Forget Potatoes, Mashed Plantains Make The Best Sidekick For Eggs

Mashed potatoes are best served at dinnertime — but mashed plantains are just as great in the morning. For a well-rounded and delicious breakfast that captures the flavors of the Dominican Republic, try pairing your eggs with mashed plantains. The latter — known as mangú — add a new dimension, texture, and flavor to your otherwise standard start to the day.

Indeed, the starchy fruit may resemble a banana in appearance, but its taste is entirely unique. Take just one bite, and you certainly won't confuse the flavors of the two fruits. This is because mashed plantains are simple yet hearty; they make for a light, versatile, and flavorful side to eggs. Plus, when mashed, the texture is smooth and creamy á la mashed potatoes. They anchor the popular Dominican Republic breakfast known as los tres golpes (the three hits), which otherwise consists of fried cheese, salami, and eggs, often with pickled onion slices served alongside.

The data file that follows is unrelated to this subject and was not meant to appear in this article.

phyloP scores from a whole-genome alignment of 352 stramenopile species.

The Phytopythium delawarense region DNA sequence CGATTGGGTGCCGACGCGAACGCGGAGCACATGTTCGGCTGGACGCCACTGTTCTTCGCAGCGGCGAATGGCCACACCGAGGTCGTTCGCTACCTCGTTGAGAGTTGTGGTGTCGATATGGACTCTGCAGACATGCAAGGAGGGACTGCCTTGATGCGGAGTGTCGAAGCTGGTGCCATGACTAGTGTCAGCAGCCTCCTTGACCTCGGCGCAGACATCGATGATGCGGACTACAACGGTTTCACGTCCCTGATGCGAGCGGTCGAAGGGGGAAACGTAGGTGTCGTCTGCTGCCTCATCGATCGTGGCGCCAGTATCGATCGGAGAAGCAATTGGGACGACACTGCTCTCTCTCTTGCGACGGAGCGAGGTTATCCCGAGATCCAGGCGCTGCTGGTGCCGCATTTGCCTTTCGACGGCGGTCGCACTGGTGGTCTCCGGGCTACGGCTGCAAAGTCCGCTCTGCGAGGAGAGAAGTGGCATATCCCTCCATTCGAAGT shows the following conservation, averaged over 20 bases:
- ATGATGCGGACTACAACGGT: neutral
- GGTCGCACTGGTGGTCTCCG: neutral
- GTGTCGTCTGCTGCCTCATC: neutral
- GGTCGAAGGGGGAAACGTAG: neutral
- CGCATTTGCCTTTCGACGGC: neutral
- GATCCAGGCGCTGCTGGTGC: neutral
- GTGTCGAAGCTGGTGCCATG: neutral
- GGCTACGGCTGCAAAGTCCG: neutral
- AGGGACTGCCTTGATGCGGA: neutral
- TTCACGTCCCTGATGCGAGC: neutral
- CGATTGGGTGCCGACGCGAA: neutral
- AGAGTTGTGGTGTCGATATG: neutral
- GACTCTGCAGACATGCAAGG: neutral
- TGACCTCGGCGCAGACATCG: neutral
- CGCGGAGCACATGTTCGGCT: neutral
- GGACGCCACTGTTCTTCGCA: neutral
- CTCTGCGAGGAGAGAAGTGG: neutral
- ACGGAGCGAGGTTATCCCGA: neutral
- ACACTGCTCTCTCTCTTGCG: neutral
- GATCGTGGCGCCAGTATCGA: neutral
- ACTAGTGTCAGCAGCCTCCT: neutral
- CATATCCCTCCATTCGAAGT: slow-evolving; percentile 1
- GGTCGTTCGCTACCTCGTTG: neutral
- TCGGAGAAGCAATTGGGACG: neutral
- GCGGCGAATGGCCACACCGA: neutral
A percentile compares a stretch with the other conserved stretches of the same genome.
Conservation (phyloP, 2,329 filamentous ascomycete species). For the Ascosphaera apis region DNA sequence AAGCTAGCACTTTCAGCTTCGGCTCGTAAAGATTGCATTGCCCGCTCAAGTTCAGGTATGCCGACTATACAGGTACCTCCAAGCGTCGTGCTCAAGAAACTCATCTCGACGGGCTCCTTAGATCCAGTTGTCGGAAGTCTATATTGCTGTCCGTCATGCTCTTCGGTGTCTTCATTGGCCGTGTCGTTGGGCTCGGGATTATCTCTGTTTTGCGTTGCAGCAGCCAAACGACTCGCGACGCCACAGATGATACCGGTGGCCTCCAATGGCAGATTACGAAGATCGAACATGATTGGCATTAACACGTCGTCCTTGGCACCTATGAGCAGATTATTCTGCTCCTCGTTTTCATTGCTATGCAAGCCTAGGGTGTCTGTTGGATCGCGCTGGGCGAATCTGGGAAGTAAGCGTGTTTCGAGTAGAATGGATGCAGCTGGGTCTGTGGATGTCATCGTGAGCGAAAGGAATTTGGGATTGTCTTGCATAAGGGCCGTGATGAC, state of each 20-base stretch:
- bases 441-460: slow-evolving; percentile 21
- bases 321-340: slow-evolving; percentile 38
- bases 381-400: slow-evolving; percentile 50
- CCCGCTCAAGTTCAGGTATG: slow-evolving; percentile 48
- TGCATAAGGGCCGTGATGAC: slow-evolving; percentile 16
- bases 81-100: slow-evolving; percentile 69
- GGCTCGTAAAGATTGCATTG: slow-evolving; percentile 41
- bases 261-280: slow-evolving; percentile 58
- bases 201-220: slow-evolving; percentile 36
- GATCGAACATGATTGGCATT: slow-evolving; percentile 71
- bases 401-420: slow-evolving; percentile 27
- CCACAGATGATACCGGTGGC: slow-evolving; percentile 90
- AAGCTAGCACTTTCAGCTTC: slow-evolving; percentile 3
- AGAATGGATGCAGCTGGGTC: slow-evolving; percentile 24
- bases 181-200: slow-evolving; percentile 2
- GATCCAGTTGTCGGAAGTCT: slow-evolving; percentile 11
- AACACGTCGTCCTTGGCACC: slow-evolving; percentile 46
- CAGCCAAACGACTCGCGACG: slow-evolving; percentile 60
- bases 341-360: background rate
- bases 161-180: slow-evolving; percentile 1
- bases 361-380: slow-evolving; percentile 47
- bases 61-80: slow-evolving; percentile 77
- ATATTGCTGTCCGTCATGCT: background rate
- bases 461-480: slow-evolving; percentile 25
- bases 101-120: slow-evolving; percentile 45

Of course, mashed plantains aren't limited to just breakfast; you can also enjoy them with all kinds of foods — and at any time of the day. Yet regardless of when — or how — you savor them, there are a few tricks to making and mashing plantains. With a little effort, you'll perfect the recipe in time for breakfast.  

Boiled or fried, mashed plantains pair well with eggs

Mashing plantains for the first time? Take a cue from Tasting Table's shrimp mofongo recipe, which outlines the steps for mashing the fruit. While that recipe uses the plantains in an entirely different context than breakfast — hello, delicious shrimp dinner — the same tactic applies. 

Ideally, you want firm greener fruit, not strongly yellow, which will be too sweet for this recipe. Start by peeling and chopping your plantains — just as you would bananas. Then, Tasting Table suggests soaking the pieces in water for about 15 minutes. Once they've had time to soften, dry them and fry in oil until golden. Afterward, mash them with something sturdy enough to alter the texture. 

However, if you'd rather forgo the frying altogether, you can, instead, boil your plantains. After peeling, add them to a pot of salted, boiling water until they turn soft enough to mash with a bit of butter. Just under half an hour should do the job. 

Of course, if you want a completely authentic taste of mangú with los tres golpes, head to the Caribbean to experience the Dominican breakfast tradition at its best. All-inclusive resort Club Med Punta Cana serves traditional mashed plantains alongside scrambled eggs, fried cheese, and local salami. What better way to start the day?